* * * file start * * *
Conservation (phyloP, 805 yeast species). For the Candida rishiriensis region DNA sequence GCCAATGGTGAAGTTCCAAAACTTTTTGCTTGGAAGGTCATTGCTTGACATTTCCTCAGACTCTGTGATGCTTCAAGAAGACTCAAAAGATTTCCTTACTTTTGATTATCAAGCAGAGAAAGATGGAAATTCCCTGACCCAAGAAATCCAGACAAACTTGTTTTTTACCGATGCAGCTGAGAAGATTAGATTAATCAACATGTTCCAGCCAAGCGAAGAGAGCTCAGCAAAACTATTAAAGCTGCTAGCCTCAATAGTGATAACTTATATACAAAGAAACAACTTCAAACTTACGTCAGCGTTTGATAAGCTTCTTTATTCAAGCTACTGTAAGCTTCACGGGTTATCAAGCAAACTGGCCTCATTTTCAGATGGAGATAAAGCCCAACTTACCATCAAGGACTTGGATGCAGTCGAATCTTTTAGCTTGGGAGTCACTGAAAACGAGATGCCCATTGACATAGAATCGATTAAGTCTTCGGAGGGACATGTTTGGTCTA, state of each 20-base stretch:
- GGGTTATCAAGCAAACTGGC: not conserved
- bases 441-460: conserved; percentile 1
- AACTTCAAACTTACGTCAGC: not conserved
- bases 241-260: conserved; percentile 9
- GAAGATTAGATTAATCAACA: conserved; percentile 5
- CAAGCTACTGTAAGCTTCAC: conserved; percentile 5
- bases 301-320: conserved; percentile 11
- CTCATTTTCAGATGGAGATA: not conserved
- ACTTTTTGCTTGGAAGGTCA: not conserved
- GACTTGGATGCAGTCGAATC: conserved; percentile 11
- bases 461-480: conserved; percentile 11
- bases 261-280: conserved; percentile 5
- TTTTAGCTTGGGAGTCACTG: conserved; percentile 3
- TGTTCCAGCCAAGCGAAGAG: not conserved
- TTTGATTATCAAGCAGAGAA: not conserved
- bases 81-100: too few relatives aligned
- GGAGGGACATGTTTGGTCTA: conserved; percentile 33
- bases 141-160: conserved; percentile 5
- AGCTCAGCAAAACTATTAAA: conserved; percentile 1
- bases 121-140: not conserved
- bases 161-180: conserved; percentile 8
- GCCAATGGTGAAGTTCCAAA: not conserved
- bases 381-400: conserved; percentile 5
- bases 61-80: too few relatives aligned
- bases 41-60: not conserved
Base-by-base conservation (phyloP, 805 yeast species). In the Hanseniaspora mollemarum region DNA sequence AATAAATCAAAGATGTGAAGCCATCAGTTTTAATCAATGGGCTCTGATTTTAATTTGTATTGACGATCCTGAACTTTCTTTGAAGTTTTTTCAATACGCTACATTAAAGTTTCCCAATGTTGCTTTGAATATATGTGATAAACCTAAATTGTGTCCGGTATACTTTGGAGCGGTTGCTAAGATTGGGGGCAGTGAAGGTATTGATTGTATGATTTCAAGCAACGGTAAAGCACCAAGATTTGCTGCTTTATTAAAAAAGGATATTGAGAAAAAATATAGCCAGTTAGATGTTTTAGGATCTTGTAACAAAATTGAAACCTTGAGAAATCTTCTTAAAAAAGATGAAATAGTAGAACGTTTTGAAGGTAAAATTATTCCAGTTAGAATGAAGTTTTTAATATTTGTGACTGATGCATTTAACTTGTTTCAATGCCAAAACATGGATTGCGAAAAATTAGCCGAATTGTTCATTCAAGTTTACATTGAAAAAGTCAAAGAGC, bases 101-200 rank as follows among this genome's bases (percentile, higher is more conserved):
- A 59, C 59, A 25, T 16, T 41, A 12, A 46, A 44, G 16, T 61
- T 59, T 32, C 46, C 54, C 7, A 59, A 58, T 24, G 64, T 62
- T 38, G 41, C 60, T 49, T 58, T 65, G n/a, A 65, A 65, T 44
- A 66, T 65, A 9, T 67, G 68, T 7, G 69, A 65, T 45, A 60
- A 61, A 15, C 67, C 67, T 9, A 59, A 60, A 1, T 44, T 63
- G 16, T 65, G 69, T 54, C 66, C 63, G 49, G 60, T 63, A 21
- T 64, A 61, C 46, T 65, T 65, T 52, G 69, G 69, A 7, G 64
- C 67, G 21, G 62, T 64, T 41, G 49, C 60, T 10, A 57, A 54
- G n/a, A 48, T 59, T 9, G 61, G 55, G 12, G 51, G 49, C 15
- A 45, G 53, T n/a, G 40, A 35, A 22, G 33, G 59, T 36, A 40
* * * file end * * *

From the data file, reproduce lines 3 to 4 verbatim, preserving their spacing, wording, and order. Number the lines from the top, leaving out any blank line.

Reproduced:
- bases 441-460: conserved; percentile 1
- AACTTCAAACTTACGTCAGC: not conserved